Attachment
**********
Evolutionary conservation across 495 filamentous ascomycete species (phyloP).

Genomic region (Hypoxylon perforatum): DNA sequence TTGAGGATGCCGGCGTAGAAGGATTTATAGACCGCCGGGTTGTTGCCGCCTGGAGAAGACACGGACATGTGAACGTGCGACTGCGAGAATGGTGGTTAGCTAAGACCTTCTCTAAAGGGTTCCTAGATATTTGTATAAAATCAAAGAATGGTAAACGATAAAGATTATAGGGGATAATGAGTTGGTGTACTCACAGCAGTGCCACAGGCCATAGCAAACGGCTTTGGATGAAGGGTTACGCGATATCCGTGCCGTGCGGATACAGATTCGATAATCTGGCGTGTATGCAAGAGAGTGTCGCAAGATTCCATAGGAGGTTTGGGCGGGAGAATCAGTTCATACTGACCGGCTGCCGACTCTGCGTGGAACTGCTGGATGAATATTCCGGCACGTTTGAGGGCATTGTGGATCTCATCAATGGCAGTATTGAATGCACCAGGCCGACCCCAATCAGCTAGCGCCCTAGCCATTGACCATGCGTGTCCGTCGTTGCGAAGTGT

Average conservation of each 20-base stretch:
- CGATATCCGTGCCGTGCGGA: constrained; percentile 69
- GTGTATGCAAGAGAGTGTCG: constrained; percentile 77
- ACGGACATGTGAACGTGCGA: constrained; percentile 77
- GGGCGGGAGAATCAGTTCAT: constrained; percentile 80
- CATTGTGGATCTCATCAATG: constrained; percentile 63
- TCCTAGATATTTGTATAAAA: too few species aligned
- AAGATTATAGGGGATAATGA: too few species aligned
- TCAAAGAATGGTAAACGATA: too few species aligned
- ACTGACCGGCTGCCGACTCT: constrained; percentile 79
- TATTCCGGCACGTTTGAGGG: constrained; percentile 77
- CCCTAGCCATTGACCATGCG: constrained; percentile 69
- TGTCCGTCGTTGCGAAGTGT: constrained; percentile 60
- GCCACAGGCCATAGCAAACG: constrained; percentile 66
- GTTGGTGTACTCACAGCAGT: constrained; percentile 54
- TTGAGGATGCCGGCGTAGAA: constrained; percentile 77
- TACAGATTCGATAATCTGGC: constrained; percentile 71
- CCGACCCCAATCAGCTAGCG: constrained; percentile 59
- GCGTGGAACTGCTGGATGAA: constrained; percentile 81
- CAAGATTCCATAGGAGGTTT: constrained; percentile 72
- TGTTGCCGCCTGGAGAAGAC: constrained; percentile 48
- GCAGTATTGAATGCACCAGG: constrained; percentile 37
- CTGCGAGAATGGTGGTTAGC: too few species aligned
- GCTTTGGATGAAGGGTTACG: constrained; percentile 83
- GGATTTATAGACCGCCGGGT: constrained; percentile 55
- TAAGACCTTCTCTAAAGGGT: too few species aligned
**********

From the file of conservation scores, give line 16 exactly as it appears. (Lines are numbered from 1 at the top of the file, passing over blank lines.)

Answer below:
- GCCACAGGCCATAGCAAACG: constrained; percentile 66